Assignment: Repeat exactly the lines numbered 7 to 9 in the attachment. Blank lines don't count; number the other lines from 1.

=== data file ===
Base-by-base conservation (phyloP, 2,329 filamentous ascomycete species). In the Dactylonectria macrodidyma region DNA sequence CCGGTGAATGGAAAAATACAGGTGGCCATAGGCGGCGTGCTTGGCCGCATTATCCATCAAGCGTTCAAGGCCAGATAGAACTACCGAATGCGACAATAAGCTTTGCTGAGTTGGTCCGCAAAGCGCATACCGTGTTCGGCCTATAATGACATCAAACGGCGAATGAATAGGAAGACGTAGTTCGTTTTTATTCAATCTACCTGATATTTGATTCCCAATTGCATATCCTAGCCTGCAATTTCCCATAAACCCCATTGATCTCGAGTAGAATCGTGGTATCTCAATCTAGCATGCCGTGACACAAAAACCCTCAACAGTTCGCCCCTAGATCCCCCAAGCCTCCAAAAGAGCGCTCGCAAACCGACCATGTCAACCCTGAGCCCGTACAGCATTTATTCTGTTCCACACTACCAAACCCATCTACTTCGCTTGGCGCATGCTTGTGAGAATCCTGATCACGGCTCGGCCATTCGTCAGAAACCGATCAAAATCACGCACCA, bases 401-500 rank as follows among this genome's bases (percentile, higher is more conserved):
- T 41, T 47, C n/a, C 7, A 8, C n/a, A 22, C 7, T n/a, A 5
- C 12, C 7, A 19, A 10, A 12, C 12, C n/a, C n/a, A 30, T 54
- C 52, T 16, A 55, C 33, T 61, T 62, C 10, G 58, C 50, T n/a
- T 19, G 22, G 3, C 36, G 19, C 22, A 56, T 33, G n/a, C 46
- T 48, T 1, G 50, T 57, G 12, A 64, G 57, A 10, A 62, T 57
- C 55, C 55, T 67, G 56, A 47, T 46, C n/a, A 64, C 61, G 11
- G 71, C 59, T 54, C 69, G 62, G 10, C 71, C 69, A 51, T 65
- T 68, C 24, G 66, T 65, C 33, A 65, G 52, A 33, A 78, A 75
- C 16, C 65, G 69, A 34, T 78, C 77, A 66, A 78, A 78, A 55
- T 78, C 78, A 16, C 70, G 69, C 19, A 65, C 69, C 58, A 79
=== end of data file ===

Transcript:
- C 55, C 55, T 67, G 56, A 47, T 46, C n/a, A 64, C 61, G 11
- G 71, C 59, T 54, C 69, G 62, G 10, C 71, C 69, A 51, T 65
- T 68, C 24, G 66, T 65, C 33, A 65, G 52, A 33, A 78, A 75